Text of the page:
From the Grading Room: 1870 Judd-814 Pattern Half Dime
Posted on 3/13/2013
The Civil War resulted in the widespread hoarding of gold, silver and even copper coins. The shortage of copper coins was solved only when tens of millions of a lighter, bronze one cent coin were issued in 1864. Silver and gold coins remained scarce, however, in 1869 a new “Standard Silver” series, which would consist of smaller and lighter silver coins, was proposed.
The US Mint struck pattern Standard Silver coins in only three years: 1869, 1870 and 1871. The series includes dozens of distinct Standard Silver designs, many of which were minted in a variety of compositions, including silver, copper and aluminum. There are also a number of Standard Silver patterns that are known with both plain and reeded edges.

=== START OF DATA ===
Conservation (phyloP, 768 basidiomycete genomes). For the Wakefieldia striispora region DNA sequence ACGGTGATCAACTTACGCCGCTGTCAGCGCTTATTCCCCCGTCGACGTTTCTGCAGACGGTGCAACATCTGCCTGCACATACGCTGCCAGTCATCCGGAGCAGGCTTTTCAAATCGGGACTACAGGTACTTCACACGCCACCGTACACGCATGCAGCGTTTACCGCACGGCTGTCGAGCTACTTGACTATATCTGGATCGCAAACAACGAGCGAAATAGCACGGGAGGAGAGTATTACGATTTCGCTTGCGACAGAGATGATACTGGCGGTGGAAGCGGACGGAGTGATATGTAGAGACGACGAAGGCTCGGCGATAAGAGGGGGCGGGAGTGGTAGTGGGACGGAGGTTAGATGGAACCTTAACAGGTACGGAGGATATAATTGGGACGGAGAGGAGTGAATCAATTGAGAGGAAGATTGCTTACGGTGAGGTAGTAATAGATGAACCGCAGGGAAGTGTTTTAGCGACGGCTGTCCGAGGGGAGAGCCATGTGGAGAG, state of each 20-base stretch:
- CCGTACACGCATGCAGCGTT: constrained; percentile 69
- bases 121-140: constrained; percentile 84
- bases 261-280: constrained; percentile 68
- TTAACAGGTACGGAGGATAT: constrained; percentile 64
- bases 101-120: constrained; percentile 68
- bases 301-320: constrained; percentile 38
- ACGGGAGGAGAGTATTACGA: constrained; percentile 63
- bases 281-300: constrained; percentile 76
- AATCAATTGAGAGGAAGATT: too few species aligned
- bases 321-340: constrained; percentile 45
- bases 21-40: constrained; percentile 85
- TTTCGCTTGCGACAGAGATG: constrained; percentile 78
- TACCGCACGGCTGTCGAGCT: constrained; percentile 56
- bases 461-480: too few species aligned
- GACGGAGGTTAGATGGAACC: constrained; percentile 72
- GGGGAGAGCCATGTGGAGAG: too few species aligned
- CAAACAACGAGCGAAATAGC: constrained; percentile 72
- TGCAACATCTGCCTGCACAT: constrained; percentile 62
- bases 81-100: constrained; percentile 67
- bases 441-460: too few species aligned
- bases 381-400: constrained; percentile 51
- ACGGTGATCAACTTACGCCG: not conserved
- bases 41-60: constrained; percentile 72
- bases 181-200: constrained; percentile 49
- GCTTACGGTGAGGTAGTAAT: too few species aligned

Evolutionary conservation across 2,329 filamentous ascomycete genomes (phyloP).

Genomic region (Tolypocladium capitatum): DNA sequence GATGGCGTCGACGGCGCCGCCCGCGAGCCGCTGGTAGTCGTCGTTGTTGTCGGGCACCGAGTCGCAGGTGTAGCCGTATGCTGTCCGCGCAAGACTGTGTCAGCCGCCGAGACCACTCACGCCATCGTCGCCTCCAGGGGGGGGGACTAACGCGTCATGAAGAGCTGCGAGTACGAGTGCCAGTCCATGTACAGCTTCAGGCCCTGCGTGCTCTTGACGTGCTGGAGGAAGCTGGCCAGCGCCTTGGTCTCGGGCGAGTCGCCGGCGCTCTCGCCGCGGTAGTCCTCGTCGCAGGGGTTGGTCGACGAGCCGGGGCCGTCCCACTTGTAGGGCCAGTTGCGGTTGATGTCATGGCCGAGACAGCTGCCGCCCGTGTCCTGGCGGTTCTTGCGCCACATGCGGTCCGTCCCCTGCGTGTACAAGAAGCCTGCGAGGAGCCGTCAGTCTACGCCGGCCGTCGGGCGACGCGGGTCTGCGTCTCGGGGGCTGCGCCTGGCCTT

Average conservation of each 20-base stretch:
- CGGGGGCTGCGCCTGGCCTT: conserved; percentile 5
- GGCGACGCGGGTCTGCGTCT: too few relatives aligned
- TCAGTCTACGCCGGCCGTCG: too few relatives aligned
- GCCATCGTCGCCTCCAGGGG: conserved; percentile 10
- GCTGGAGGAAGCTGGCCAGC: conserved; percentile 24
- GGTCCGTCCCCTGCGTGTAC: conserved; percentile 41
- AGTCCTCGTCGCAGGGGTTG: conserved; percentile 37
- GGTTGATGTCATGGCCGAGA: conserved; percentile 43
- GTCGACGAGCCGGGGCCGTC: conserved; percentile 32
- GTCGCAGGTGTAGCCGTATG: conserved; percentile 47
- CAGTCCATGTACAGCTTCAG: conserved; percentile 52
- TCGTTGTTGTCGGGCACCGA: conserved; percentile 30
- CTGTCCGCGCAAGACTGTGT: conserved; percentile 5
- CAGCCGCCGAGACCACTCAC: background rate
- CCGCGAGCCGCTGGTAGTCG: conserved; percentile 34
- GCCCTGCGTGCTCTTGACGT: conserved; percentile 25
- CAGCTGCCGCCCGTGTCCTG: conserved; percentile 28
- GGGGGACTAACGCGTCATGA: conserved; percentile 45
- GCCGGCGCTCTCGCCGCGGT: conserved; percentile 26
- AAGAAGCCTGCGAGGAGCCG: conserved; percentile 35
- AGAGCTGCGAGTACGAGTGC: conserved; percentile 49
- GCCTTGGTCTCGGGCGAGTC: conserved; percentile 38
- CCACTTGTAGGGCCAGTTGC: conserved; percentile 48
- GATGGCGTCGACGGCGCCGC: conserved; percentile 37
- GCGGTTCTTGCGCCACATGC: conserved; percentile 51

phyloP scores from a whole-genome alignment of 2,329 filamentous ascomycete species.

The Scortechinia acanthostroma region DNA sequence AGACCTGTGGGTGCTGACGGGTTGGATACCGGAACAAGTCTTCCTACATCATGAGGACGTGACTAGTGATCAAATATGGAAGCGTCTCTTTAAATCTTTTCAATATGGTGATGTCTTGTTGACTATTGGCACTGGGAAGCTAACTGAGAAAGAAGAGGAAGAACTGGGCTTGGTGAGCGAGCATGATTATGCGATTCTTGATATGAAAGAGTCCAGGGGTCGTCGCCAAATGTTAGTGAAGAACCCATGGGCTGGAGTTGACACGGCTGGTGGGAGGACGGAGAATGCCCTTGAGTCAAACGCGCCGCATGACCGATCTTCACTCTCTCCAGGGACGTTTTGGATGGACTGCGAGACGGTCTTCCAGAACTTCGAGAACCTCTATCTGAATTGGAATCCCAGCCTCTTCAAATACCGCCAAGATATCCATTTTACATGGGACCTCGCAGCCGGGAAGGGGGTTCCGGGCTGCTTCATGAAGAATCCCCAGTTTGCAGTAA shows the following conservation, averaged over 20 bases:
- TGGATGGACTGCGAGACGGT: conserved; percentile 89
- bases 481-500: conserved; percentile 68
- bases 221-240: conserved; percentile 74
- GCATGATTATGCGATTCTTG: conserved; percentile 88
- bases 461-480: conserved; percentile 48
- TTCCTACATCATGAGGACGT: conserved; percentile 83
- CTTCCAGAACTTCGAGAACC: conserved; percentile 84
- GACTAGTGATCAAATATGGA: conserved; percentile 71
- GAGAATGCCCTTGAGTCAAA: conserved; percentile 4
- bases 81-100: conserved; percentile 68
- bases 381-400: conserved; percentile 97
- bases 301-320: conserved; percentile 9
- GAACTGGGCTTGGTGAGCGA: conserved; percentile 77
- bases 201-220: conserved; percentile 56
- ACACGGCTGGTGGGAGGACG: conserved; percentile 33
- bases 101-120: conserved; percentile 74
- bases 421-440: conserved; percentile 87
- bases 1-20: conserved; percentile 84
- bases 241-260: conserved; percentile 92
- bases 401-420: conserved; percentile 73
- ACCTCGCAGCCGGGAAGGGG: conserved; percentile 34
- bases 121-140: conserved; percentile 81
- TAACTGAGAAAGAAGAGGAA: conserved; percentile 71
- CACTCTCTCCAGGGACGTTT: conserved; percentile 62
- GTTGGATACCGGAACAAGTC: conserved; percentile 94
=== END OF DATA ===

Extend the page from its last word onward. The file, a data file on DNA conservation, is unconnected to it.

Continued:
An extremely rare Standard Silver pattern was recently certified by NGC. Attributed as Judd-814, this pattern is an 1870 Standard Silver Half Dime struck in aluminum with a plain edge. The 10th Edition of the Judd reference, United States Pattern Coins, assigns it “Rarity-8,” for two to three known. The last example to sell publicly was in a December 1984 Heritage Auctions sale.
|1870 Judd-814 Pattern Half Dime|
NGC has graded this remarkable coin PF 64 Cameo. It is the first and only Judd-814 pattern to be certified by a third-party grading company.
From the Grading Room is an occasional feature of the NGC E-mail Newsletter in which we highlight some of the more unusual or seldom seen items submitted for certification. Click to explore other special finds.